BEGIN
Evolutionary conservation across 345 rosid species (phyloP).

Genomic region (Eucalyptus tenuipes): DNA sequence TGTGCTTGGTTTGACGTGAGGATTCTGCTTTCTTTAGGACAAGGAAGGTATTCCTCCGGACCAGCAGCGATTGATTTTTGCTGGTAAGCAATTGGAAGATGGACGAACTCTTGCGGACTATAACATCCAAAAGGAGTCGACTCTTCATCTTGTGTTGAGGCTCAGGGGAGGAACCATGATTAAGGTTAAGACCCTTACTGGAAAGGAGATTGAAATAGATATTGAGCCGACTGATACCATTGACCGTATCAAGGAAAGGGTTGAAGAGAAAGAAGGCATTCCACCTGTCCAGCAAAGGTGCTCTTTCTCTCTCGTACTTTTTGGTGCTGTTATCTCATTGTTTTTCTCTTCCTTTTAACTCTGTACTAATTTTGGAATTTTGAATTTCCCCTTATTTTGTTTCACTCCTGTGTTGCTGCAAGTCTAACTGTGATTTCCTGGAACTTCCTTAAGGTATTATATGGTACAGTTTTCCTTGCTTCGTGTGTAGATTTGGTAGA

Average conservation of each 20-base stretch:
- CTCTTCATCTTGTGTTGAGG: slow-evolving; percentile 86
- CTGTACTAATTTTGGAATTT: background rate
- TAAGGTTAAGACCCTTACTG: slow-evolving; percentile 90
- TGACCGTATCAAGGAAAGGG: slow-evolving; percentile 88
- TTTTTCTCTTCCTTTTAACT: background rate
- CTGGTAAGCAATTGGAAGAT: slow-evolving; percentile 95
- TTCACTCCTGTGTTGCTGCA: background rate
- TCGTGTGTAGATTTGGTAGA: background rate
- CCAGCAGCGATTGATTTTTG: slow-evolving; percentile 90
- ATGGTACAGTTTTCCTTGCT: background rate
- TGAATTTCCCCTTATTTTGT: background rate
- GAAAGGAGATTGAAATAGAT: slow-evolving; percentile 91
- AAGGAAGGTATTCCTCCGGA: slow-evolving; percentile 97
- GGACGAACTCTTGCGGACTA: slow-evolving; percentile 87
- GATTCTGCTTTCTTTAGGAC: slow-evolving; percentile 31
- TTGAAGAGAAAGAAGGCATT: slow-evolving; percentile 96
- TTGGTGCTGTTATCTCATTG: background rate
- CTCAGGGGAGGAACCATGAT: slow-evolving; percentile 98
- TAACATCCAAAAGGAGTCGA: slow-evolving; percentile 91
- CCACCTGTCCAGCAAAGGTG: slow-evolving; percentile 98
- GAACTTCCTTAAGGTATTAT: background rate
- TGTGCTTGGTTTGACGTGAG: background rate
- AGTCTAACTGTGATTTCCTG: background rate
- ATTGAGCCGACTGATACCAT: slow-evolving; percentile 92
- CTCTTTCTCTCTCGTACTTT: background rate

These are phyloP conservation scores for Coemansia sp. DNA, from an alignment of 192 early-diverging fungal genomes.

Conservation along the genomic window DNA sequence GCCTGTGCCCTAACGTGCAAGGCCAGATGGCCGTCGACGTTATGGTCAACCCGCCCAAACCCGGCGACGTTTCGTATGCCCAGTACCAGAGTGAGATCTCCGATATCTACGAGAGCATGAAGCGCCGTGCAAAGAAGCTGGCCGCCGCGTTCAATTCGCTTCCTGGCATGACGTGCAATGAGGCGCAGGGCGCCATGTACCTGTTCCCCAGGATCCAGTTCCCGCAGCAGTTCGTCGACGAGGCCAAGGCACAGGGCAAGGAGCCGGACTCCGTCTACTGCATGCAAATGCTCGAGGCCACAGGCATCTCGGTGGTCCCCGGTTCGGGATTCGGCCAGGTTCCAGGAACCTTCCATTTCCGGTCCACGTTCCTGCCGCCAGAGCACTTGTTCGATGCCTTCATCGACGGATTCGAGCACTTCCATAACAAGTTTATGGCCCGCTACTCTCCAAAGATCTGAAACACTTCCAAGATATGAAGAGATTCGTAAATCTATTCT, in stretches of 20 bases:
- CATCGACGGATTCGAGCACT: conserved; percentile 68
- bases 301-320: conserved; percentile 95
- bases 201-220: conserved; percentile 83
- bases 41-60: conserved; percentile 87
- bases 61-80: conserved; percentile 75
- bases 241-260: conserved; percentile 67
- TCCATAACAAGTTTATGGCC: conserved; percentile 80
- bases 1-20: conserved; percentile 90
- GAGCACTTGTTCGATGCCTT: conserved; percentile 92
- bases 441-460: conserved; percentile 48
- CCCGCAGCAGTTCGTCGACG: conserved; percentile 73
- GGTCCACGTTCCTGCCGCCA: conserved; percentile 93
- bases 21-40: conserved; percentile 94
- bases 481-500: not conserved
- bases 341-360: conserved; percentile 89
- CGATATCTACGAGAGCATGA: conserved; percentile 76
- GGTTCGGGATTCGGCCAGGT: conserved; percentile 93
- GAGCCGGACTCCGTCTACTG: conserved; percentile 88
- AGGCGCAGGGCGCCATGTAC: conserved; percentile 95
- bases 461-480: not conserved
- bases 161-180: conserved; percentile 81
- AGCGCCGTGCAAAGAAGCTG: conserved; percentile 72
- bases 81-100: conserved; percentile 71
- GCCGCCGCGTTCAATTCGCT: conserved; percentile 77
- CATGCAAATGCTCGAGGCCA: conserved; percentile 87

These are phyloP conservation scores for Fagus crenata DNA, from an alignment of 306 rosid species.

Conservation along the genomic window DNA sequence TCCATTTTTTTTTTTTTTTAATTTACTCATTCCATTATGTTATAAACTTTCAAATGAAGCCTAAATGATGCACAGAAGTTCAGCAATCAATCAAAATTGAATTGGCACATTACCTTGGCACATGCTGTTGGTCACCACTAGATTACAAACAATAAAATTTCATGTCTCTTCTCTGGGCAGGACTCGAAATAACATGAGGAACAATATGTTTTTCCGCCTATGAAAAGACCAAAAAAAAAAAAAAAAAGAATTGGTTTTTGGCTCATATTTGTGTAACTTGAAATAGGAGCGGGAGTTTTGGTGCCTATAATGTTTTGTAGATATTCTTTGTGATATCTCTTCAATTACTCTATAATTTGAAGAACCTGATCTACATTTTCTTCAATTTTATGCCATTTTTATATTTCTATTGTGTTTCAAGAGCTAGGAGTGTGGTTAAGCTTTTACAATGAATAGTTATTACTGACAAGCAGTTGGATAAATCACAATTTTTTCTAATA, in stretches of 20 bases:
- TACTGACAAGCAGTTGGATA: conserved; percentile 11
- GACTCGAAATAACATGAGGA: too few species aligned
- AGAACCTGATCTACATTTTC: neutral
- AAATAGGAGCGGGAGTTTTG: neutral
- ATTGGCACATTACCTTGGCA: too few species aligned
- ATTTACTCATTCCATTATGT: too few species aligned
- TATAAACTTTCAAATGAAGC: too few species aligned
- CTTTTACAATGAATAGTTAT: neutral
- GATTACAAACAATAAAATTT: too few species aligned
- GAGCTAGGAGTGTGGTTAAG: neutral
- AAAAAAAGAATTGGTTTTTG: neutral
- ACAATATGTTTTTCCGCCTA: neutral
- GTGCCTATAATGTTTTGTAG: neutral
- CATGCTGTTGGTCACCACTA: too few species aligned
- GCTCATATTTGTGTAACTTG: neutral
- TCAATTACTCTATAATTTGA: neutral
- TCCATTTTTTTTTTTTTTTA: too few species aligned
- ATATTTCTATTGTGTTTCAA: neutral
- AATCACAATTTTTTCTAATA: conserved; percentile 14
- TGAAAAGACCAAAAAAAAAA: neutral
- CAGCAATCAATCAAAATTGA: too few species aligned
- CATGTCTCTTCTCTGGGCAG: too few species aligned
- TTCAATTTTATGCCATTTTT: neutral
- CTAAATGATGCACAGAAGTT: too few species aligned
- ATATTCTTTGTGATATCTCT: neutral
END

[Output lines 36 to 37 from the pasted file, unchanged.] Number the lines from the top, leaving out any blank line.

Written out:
- bases 241-260: conserved; percentile 67
- TCCATAACAAGTTTATGGCC: conserved; percentile 80